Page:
One ordinary day, I took a familiar walk down our dusty road and stopped to visit with my neighbor Barb. I found her sweeping out her old chicken coop.
Barb said that she was planning to burn it down. Chickens hadn’t lived in it for 20 years, and the once-active coop sat aging silently on a hill in the middle of the yard, along with two abandoned barns and a few silos of varying sizes.
A faded memory of a life of duty and purpose, it smelled of old, and yet its attitude seemed chic. Thoughts flooded my head and then a vision unfolded.
Interest piqued, I asked the question: Would Barb consider giving the coop away?
Laughing, she offered it freely! At that moment, the shaky, whitewashed chicken coop became my She Shed. I was now committed to restoring it and turning it into something great.
I skipped back home to run the impulsive idea by Jeff, my husband of 34 years. More practical than I am, he tried to stay calm as he listened to my visionary plan.
It was apparent that he was not quite all-in on yet another crazy idea, but he agreed to take a look at the coop. He wanted to determine whether travel was even an option for a structure that was probably more than 80 years old.
I am happy to report that Jeff eventually—and bravely—signed on for the She Shed project. We planned all spring. During this time I had some doubts and worried that moving the coop might damage it. The thought that it could wind up as kindling gave reason for pause. I prepared for the worst.
Country Extra MagazineThe actual move took place on the weekend of July 4. With Jeff’s tenacity and with help from Barb’s son, the game was on! Jeff lifted the shed with a tractor and slid a trailer under it.
The coop’s half-mile journey around the bend to our home was quite a sight. She paraded down the road Mardi Gras-style, as folks gathered to watch and shouted in delight. She creaked and moaned until she settled on her new perch on the banks of our beloved creek, the Dowagiac. The wind seemed to welcome her home by making the trees wave.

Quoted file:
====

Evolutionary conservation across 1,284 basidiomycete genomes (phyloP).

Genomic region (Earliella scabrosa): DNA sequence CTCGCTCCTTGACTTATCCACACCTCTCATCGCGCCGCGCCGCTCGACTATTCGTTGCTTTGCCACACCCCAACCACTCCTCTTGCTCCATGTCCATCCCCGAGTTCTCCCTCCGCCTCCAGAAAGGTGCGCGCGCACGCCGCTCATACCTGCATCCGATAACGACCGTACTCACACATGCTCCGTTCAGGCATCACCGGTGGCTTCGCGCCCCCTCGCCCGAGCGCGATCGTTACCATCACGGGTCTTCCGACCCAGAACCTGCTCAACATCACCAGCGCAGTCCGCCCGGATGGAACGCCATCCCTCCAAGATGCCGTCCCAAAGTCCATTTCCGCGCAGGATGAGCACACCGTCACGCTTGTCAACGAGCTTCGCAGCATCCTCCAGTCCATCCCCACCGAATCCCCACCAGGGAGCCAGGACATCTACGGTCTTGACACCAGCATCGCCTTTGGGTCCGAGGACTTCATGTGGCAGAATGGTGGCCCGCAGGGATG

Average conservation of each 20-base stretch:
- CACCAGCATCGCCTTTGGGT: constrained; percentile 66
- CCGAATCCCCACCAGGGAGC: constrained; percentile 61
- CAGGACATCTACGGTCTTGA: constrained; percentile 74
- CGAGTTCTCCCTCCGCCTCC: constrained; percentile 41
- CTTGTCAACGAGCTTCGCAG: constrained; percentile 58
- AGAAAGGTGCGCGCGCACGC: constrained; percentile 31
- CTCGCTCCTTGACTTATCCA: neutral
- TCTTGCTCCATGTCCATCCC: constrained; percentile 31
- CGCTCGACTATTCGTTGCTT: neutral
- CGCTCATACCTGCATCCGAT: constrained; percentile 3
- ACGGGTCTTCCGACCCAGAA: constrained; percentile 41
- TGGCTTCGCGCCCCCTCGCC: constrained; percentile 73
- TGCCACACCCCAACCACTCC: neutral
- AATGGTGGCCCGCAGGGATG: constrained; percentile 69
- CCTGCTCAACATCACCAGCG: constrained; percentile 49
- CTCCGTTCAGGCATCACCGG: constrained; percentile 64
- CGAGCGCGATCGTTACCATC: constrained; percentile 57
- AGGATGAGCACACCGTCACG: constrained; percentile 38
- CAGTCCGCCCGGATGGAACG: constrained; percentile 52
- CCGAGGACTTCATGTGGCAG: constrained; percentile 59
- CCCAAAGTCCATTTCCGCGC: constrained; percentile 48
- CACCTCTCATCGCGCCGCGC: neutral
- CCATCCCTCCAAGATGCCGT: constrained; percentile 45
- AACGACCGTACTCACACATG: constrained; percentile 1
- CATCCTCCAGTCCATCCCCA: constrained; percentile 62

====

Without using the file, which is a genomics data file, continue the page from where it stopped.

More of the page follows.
With this much-anticipated journey complete, the She Shed operation was in full swing. We gathered wood from a barn that had recently been torn down on the family hog farm. My husband had helped build that barn decades before, and now he sifted through the rubble, collecting boards that he had nailed in place when he was 12 years old.
Country Extra MagazineWe made several return trips to the farm to scavenge for old cables, hinges and other treasures. We found furniture on Craigslist and journeyed across the country to pick it up. (Here’s how to spot a low-quality piece of furniture before you buy it.)
As the project came together, our enthusiasm, excitement and anticipation grew. New whitewash paint and polyurethane spiffed up the tired, faded wood. At the local Habitat for Humanity ReStore (a resale shop), I scored old windows complete with screens. Little by little, each frugal find made its way back to the shed. Every used, cast-off piece breathed new life and purpose into our project.
Country Extra MagazineWhen Jeff completed the wiring, we flipped the switches. Twinkling lights filled our new space, casting a warm glow that awakened our shed and brought it back to life.
Adding a few family mementos turned the old chicken coop into a cozy, quaint oasis. The She Shed contains many things that make me smile: old pictures of family, a coffee canister my mom gave me, a clock from an estate sale, a coffee table and shelves Jeff made from barn wood. Jeff and I have camped out in the shed, and we’ve left the doors open in order to take in the beautiful view.
Country Extra MagazineHere we also gather with family and friends, chatting and laughing late into the evening. We have a porch on which to ponder the meandering creek and listen to the sounds of the night. Our shed is a peaceful place.
God’s grace keeps pointing me toward gratitude for the blessings in my life, including Jeff. He was the force that moved this project along. Jeff and I truly love our little piece of heaven on earth!